2. Increased compute efficiency - reduced compute requirements over time: If systems with certain capabilities become trainable on less powerful devices due to increased algorithmic efficiency, compute would lose its leverage as a governance node. Algorithmic efficiency and hardware improvements could enable potentially dangerous systems to be trained on a wider range of devices, such as consumer devices.[8] However, based on extrapolating current trends, it might take a considerable time before we see systems with reduced compute intensity being trained outside of data center clusters. For instance, current systems, such as GPT-4, would need to reduce their compute requirement by a factor of three orders of magnitude to be trainable on a single consumer GPU. See “Increased Compute Efficiency and the Diffusion of AI Capabilities” for a longer discussion on this.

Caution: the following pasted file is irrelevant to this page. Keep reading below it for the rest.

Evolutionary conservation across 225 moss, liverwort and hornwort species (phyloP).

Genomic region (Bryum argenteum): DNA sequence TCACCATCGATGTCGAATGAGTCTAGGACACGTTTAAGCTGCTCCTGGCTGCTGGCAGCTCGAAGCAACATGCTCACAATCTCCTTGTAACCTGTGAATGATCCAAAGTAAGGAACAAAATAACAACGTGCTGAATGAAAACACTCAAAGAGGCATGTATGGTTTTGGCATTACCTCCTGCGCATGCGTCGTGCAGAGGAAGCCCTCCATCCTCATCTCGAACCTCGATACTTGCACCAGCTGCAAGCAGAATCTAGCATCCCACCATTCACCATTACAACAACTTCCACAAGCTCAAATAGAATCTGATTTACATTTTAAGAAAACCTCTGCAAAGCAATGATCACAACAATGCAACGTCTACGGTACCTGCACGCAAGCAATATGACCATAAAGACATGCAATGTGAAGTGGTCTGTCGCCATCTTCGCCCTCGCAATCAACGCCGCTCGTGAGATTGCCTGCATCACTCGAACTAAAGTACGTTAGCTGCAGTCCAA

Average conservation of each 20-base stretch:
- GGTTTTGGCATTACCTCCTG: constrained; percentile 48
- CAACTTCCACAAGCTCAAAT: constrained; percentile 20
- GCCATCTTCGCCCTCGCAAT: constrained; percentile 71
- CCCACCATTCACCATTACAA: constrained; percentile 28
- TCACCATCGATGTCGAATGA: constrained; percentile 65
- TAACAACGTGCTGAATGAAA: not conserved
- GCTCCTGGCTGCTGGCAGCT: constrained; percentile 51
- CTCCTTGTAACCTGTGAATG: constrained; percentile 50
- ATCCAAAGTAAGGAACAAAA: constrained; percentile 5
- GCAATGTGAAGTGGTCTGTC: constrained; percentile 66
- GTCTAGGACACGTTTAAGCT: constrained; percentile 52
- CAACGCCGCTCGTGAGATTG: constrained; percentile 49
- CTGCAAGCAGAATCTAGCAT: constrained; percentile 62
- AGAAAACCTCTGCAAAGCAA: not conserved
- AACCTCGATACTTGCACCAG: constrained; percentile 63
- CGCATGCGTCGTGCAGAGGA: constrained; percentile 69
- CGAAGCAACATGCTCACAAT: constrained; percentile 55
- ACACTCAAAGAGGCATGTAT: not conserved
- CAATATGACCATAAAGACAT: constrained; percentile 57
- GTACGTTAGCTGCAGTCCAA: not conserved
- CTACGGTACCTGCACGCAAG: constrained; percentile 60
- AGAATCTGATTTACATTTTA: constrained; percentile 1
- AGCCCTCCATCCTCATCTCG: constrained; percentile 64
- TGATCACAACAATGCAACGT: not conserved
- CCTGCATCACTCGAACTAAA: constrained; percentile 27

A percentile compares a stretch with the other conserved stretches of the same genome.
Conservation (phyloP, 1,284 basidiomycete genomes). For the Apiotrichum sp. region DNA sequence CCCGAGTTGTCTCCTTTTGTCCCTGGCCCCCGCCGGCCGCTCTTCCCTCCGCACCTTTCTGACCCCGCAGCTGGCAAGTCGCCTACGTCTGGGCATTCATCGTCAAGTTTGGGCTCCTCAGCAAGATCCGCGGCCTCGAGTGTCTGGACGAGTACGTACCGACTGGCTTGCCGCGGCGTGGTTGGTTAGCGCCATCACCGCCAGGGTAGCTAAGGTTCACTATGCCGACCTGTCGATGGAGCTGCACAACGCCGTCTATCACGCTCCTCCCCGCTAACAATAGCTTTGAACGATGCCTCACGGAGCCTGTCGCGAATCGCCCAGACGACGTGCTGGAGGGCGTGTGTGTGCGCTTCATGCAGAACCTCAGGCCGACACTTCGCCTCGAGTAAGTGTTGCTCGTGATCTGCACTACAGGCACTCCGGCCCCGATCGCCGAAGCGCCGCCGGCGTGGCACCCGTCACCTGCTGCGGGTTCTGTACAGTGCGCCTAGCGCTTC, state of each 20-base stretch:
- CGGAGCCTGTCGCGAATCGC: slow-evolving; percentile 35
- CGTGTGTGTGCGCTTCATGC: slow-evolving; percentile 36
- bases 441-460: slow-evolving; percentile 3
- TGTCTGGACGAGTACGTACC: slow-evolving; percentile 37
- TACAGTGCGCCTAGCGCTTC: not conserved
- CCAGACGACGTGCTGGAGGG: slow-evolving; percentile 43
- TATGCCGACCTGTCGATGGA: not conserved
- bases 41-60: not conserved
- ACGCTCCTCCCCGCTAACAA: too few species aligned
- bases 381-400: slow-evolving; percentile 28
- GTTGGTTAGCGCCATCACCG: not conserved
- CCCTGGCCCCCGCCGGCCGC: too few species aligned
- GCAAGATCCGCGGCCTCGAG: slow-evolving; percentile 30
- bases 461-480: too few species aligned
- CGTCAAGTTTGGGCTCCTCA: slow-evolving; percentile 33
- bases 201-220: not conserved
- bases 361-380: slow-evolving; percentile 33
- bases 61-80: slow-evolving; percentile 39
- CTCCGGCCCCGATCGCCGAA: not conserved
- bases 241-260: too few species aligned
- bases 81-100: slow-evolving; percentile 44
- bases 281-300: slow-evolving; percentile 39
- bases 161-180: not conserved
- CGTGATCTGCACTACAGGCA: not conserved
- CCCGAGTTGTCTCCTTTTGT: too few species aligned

3. Limits of the compute trend: The current growth in compute spending for frontier AI systems is unsustainable, as it outpaces the decline in compute costs. As this spending encounters natural limits, such as a significant portion of a country’s GDP[9], the growth trend in training compute usage eventually plateaus. The date will be determined by both the cost of compute and the limits of how much stakeholders are willing to invest, predominantly driven by the capabilities of the AI systems and their return on investment. Upon reaching this stage, other inputs might gain more relative importance, or AI progress might hit a plateau. Also, reaching this saturation might shift the governance focus. Instead of anticipating and managing ever-larger training runs, the emphasis could change towards preventing the proliferation of existing high-level systems.